I actually don’t read much fiction anymore, but there were some books that were important to me early on. Pär Lagerkvist, a Norwegian novelist, did these heavily allegorical, existential novels in the fifties and sixties where he was also dealing with religious subject matter. He did a pair of books about this character Ahasuerus, who is the wandering Jew. When Jesus was dragging his cross through the streets, he asked this guy for water; the guy refused to give him water so Jesus cursed him to never die, to walk the earth. Lagerkvist did two books about this guy, far far in the future, still wandering around. He won a Nobel Prize at some point. There is also a C.S. Lewis book called Till We Have Faces: A Myth Retold (1956) which is a retelling of Cupid and Psyche. I think it was one of the last books he wrote. Most of his writing is enthusiastic Christian allegory, this one is much more full of doubt. It is very dark. That book meant a lot to me for sure.

What about in terms of drawing? I was looking at this here, and was reminded of Albrecht Dürer, his ‘Great Piece of Turf/Das große Rasenstück’ study (1503). Do you have a swipe file somewhere?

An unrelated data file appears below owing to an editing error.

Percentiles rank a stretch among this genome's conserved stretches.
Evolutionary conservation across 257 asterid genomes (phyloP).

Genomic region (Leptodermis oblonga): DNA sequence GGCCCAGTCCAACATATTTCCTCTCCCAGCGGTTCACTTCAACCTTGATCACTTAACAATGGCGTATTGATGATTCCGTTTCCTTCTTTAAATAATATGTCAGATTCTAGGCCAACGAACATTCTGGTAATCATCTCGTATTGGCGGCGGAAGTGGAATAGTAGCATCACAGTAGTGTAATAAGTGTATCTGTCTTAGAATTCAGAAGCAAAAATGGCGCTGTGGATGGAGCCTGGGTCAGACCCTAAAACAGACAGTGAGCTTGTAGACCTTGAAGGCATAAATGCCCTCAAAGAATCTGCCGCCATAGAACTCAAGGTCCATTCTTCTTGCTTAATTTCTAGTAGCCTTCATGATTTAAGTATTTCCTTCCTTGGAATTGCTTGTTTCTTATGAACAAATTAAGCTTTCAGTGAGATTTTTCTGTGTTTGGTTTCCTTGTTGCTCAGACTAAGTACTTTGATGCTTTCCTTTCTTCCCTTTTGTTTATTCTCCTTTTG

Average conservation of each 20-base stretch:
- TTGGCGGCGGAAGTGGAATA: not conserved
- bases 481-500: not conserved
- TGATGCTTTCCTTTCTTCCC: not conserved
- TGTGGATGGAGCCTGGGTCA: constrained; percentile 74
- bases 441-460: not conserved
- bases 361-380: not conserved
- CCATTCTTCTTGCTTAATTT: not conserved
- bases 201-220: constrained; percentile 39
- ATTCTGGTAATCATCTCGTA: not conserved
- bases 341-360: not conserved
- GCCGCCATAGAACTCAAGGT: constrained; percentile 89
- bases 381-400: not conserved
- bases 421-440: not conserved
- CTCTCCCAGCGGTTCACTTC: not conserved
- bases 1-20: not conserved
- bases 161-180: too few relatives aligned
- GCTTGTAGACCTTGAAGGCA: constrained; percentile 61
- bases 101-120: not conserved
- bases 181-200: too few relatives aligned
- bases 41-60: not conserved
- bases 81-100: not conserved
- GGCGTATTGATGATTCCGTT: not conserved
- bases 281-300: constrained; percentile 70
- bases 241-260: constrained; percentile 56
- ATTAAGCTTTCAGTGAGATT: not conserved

Honestly, Dürer is probably the person I’ve done the most copies of — more than anybody else. In the new sketchbook, Poetry is Useless, there are several studies after Dürer. The other things I go back to are proto-Renaissance artists like Fra Angelico, Giotto and Piero della Francesca. When I was just beginning to get serious about comics, I took a trip to Italy (in 1999) and went to see all that stuff.

What qualities of those paintings grab you?
They are basically cartoons. At that point, they didn’t care as much about anatomy or perspective or all those things that come later and get really important. They didn’t care about lighting, it is just form and colour — they were making these iconic panels. If you go to the Arena Chapel in Padua, painted by Giotto, on one side is a giant ‘comic’ about the life of the Virgin Mary and on the other side is one about the life of Christ, both told in panels: this happened and then this happened. They are iconic and deeply symbolic. They believed in the stuff they were painting. They were trying to depict their understanding of the nature of the world at its most basic level.

Would you say you have a similar ambition with your work?
Totally. I am an atheist, I don’t believe that stuff; but I’m trying to do the same thing. I want to talk about what the world is, why we are the way we are, and how we should all conduct our lives and be with each other.